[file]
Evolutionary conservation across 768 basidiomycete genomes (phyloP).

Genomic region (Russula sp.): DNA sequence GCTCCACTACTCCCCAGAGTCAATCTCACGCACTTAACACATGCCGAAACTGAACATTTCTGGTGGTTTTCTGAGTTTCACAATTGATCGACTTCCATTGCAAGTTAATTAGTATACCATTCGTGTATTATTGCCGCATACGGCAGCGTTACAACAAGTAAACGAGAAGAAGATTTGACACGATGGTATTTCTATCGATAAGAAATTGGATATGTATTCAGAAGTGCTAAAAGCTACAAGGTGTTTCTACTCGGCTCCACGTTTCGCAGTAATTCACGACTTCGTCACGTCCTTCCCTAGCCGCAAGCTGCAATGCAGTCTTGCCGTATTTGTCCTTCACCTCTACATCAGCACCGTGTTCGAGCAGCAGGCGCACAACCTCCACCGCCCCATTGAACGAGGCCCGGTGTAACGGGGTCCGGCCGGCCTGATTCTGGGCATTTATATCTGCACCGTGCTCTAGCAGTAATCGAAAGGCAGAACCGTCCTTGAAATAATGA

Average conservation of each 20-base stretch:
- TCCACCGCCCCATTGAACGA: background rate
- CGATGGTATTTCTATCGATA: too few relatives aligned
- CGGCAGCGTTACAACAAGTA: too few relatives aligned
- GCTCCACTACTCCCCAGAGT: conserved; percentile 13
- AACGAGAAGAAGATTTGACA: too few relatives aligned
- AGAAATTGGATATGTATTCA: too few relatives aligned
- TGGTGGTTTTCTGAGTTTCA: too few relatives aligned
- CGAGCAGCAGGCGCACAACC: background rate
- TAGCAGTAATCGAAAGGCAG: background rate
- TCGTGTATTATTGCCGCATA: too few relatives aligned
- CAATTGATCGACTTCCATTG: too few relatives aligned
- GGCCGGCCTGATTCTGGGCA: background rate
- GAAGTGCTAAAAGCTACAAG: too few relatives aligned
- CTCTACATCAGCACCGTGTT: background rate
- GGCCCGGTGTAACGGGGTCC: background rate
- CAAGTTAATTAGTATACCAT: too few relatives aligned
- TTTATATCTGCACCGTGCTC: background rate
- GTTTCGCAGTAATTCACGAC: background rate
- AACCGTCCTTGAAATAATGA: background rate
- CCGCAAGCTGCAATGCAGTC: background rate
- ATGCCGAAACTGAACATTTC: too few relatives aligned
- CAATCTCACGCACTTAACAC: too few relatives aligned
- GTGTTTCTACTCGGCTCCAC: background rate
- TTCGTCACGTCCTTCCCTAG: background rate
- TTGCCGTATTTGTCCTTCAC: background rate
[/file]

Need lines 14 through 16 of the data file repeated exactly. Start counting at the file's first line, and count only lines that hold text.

- CAATTGATCGACTTCCATTG: too few relatives aligned
- GGCCGGCCTGATTCTGGGCA: background rate
- GAAGTGCTAAAAGCTACAAG: too few relatives aligned